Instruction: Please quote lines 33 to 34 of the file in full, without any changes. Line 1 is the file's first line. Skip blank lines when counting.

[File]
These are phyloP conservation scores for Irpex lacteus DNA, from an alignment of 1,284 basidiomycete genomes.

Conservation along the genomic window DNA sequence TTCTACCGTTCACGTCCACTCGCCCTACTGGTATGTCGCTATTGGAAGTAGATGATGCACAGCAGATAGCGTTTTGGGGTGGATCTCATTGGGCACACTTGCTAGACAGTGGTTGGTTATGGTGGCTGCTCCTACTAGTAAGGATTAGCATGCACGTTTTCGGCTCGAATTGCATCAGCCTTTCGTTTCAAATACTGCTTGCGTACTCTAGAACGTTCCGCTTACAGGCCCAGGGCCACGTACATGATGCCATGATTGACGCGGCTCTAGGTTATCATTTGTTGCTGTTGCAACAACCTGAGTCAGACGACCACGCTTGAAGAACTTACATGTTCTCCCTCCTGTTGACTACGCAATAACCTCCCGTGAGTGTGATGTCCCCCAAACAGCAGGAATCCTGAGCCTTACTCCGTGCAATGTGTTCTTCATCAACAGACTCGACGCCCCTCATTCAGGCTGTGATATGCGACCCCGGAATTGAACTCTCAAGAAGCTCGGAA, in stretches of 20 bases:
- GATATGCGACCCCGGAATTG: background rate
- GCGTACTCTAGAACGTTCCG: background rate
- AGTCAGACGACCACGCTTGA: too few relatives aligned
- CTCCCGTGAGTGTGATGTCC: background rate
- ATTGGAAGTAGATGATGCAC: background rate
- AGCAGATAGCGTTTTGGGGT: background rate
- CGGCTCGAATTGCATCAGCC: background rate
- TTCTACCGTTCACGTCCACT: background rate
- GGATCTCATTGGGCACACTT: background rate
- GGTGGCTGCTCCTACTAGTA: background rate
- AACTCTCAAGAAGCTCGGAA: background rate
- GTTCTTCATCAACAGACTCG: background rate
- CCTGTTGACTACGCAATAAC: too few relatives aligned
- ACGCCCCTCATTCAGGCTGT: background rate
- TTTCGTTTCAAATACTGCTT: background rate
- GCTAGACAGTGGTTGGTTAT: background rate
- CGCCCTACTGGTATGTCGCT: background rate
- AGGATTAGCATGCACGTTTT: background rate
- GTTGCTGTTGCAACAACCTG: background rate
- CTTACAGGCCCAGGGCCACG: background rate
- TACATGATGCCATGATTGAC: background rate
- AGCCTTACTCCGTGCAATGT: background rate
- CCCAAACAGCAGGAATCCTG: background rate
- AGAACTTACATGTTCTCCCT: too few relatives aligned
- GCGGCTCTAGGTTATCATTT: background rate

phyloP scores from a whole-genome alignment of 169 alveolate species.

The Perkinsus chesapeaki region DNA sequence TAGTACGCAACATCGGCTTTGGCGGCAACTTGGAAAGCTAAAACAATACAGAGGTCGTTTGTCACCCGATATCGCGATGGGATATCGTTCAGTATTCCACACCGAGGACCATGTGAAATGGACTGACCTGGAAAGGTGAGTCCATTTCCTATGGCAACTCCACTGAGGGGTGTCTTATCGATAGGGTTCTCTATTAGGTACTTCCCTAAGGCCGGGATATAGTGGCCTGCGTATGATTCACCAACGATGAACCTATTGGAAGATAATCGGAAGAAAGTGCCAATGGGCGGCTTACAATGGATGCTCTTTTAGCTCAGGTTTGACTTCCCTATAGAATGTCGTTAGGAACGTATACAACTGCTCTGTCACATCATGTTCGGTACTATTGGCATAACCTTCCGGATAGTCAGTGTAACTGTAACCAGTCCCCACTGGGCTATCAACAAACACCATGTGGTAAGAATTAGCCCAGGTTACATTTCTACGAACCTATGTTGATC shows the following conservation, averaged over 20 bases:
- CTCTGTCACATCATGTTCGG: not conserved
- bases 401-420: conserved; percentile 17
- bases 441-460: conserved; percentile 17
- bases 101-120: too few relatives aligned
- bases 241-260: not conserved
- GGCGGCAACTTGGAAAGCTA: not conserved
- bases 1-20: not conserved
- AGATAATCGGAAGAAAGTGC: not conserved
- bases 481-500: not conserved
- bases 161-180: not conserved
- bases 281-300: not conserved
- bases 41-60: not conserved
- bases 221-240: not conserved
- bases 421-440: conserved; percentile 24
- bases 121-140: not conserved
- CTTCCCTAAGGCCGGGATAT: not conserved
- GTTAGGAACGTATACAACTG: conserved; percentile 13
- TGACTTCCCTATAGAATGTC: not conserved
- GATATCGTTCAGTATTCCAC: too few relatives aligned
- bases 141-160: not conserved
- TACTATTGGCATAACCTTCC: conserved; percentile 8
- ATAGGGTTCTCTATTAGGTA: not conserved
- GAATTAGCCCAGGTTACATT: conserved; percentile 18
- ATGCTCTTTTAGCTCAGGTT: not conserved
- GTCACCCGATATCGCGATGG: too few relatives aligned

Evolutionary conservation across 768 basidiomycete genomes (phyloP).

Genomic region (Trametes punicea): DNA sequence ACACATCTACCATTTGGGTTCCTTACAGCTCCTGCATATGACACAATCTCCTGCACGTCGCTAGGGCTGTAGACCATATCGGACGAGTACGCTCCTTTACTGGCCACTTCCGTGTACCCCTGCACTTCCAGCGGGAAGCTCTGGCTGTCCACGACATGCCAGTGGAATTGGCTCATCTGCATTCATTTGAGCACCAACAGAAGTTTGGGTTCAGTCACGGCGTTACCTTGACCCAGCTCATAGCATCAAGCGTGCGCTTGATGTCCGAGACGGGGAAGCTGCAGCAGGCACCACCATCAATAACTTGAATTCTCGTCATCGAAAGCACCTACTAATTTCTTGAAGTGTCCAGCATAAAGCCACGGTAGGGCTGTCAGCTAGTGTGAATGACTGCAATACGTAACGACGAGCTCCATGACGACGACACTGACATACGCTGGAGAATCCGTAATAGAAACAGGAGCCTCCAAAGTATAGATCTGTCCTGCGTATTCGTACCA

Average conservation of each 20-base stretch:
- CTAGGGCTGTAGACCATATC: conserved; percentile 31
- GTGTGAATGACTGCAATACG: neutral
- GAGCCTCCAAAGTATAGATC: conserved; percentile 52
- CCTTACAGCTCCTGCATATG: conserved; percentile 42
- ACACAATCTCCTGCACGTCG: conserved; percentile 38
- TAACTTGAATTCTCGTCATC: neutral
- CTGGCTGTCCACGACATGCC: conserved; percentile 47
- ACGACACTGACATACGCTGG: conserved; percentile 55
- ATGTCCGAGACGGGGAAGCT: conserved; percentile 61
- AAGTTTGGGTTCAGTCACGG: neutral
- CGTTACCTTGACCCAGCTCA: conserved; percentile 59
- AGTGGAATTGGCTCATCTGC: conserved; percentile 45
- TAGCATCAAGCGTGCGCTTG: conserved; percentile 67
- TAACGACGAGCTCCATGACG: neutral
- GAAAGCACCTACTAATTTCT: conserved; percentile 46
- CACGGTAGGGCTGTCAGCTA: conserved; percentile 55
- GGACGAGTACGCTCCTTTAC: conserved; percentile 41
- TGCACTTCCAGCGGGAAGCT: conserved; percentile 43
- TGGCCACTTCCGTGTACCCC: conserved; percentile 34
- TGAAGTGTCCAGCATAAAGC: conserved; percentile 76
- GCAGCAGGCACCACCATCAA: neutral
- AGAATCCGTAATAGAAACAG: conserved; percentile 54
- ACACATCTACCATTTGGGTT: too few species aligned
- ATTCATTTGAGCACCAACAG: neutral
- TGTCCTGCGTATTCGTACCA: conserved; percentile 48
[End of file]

- bases 101-120: too few relatives aligned
- bases 241-260: not conserved